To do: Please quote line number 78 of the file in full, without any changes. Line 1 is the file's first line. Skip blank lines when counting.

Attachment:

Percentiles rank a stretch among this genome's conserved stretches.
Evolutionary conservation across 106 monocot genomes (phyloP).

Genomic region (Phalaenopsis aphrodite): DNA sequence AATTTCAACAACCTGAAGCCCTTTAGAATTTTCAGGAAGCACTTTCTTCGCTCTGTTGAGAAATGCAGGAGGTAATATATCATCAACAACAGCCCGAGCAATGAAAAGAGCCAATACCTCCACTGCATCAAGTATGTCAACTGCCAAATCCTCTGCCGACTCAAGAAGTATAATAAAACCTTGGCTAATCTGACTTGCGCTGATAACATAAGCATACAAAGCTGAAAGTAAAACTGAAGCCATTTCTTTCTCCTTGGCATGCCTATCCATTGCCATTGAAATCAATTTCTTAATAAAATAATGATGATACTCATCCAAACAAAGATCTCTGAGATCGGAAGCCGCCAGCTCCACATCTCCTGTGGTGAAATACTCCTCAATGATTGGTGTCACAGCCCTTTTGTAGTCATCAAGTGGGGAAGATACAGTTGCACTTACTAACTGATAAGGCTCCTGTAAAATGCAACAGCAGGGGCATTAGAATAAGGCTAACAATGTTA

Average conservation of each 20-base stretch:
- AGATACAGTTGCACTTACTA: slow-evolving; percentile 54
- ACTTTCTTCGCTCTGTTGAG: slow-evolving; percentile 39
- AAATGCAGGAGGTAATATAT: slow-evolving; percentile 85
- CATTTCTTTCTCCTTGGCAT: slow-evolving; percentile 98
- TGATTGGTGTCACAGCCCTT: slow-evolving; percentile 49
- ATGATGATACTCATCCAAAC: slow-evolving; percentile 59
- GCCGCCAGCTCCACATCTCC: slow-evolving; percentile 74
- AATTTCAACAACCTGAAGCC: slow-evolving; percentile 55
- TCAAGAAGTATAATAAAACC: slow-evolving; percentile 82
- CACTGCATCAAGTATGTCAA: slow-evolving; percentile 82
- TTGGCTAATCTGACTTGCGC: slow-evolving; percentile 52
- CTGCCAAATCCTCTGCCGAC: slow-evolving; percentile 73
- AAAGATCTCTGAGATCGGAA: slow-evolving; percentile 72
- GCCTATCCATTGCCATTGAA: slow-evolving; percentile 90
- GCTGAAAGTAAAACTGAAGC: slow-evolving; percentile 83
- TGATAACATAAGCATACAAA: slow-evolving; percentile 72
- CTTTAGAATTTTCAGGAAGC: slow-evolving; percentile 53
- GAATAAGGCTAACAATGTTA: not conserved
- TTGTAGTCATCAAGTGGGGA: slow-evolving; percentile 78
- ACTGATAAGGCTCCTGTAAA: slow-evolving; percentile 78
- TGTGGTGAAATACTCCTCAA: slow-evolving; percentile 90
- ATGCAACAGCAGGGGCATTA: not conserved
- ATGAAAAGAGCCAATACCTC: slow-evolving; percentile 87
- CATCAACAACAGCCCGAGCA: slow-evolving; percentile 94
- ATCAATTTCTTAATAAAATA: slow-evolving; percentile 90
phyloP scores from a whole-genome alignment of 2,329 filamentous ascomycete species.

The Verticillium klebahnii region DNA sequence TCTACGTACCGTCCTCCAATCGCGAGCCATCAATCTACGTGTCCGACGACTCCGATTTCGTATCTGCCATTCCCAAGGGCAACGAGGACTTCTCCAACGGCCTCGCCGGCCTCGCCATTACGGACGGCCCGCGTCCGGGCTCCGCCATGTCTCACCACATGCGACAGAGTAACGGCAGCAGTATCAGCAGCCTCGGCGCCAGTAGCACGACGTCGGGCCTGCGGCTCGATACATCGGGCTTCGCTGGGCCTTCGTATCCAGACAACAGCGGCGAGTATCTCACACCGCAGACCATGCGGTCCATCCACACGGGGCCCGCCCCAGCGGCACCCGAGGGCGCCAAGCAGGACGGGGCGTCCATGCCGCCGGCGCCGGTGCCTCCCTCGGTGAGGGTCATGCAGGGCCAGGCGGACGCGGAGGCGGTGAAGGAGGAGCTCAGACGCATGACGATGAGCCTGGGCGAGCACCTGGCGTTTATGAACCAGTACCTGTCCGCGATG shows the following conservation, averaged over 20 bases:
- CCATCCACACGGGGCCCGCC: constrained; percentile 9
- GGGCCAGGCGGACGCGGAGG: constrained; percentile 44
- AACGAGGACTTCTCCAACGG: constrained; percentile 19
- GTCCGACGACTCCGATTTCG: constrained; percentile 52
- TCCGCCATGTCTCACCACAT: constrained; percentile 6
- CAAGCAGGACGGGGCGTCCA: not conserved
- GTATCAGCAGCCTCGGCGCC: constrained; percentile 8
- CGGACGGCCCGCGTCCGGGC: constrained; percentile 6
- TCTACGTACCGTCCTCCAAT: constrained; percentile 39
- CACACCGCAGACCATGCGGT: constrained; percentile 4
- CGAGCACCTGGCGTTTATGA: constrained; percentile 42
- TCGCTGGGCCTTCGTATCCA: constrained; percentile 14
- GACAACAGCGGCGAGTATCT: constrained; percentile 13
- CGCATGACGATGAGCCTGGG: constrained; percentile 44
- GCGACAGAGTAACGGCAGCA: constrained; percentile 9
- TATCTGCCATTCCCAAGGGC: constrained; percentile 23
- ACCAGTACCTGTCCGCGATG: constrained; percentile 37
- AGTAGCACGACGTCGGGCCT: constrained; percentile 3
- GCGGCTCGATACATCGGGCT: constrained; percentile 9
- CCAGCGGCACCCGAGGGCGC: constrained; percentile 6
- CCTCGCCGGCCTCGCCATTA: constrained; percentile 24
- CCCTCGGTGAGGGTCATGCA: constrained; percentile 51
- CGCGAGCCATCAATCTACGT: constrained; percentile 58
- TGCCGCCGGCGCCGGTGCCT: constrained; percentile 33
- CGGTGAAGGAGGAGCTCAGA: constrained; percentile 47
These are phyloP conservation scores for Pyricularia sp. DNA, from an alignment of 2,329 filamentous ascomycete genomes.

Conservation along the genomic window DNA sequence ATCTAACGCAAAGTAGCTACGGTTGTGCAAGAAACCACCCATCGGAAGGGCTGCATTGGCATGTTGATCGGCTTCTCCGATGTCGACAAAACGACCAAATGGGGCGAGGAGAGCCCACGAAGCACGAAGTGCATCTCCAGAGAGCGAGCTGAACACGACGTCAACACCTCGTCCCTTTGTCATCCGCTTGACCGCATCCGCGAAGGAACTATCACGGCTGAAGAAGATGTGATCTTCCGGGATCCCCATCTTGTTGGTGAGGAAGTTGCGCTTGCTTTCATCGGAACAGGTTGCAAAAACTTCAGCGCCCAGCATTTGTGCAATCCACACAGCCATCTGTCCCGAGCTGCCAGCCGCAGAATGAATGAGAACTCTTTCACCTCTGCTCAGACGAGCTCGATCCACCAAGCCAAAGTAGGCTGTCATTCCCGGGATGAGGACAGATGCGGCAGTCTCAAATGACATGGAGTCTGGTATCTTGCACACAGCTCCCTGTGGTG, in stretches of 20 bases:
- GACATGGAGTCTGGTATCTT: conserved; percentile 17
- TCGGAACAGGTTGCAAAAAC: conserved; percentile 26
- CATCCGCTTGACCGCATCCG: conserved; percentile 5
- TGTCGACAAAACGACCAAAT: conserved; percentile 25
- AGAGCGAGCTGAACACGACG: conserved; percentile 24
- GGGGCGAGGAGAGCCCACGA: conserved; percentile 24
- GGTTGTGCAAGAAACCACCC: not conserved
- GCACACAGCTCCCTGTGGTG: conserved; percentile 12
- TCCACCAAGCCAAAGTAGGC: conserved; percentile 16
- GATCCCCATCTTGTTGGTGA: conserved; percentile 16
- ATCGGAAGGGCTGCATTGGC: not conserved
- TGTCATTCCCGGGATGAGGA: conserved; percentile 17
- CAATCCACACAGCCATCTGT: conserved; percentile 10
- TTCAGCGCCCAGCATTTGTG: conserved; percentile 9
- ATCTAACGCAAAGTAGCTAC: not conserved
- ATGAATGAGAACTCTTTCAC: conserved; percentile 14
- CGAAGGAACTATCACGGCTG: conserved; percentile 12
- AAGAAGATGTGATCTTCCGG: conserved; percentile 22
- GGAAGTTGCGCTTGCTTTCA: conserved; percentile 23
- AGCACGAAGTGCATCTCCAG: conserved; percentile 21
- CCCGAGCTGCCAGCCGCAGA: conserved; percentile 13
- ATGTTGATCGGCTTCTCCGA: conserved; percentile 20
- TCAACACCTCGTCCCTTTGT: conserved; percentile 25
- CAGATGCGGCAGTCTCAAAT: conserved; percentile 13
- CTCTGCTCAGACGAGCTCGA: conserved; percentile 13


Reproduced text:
- AGCACGAAGTGCATCTCCAG: conserved; percentile 21